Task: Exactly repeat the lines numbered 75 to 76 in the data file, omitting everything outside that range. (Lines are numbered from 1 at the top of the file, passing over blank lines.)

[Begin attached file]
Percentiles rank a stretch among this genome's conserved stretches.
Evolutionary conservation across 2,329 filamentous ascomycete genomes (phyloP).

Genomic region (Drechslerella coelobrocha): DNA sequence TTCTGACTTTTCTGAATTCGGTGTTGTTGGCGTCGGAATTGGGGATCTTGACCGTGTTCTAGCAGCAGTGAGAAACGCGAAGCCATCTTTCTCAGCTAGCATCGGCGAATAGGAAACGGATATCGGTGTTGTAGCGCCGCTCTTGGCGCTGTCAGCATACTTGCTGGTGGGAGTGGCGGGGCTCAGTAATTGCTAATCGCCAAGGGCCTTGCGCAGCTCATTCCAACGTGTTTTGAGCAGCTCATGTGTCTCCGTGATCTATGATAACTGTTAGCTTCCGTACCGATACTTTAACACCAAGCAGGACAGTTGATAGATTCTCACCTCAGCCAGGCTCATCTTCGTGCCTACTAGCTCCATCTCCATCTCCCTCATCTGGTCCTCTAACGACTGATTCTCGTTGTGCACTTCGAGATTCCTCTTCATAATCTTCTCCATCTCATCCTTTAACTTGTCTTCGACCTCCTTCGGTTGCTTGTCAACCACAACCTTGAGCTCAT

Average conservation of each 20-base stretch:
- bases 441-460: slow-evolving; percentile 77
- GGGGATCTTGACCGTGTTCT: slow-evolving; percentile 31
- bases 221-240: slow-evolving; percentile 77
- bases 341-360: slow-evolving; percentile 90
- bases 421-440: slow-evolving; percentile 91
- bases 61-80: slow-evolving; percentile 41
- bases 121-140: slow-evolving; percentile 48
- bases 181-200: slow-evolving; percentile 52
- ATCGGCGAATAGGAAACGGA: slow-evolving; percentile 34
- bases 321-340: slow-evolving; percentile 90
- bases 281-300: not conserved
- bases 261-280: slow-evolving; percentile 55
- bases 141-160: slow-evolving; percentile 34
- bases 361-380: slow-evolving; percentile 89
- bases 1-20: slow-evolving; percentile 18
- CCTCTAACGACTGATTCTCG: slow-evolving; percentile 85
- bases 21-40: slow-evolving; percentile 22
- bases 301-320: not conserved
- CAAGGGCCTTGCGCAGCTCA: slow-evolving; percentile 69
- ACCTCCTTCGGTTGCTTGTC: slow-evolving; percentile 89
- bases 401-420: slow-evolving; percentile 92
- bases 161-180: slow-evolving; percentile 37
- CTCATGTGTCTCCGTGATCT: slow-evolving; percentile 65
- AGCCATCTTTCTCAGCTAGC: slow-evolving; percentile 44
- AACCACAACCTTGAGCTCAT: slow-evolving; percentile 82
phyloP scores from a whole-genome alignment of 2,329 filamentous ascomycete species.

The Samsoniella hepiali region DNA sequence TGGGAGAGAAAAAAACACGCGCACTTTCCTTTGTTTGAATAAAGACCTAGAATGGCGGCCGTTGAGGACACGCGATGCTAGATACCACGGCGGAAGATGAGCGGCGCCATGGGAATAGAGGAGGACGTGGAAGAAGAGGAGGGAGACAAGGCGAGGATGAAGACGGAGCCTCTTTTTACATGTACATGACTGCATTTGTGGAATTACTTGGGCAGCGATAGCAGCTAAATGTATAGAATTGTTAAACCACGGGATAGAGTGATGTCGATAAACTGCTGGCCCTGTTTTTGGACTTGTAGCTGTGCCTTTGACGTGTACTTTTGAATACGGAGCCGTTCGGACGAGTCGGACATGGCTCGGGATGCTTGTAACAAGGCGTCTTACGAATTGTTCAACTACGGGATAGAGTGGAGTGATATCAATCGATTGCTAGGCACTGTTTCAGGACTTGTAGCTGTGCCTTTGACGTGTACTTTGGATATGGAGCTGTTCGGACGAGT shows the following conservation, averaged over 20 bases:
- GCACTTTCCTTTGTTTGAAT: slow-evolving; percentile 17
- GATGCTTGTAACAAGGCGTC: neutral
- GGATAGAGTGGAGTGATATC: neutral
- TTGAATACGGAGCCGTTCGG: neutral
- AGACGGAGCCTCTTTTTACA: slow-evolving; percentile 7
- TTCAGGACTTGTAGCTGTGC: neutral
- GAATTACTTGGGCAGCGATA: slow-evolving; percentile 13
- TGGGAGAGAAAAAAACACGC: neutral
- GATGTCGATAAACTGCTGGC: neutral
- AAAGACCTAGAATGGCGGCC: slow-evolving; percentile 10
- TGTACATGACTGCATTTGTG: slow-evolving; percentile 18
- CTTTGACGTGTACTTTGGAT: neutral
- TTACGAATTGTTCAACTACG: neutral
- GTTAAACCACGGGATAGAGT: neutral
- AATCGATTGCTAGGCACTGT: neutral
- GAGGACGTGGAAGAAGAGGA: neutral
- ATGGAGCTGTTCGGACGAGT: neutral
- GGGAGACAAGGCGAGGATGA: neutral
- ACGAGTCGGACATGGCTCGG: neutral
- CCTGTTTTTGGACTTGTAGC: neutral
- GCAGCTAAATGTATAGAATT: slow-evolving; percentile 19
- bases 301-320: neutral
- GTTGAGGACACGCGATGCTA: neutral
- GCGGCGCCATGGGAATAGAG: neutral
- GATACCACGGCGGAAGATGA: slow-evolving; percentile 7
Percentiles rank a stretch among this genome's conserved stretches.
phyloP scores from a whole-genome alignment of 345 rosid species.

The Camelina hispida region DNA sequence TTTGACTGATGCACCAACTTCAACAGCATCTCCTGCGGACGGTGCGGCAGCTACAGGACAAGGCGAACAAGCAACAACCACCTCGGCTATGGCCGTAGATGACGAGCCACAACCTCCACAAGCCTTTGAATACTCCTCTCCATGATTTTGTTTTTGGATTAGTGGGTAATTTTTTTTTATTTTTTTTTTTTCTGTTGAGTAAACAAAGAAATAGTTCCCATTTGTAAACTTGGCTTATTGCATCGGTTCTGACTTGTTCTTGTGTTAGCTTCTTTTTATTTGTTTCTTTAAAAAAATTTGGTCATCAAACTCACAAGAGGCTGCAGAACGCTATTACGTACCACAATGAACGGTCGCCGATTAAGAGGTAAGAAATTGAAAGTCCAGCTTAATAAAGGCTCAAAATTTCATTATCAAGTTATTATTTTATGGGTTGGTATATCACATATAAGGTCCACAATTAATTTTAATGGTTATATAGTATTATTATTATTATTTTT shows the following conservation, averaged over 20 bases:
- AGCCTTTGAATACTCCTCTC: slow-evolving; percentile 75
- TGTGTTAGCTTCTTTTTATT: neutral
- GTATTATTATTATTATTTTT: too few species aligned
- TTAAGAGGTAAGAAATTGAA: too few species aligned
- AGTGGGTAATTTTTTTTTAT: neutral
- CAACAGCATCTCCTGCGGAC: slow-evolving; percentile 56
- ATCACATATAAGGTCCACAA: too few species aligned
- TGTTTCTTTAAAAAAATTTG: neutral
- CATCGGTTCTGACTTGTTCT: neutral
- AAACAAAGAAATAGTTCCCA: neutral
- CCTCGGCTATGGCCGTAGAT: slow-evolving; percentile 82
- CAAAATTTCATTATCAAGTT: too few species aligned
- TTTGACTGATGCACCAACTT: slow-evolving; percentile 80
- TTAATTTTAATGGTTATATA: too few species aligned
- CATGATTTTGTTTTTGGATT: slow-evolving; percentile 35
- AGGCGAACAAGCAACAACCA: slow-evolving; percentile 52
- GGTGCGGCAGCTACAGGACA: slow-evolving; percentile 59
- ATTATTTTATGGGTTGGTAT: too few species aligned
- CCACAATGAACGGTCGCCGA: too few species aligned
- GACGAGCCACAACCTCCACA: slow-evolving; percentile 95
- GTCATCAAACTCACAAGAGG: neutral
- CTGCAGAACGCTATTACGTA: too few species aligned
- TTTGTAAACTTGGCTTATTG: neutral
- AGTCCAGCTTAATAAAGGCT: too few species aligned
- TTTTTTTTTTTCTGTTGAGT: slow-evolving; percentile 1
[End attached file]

- AGGCGAACAAGCAACAACCA: slow-evolving; percentile 52
- GGTGCGGCAGCTACAGGACA: slow-evolving; percentile 59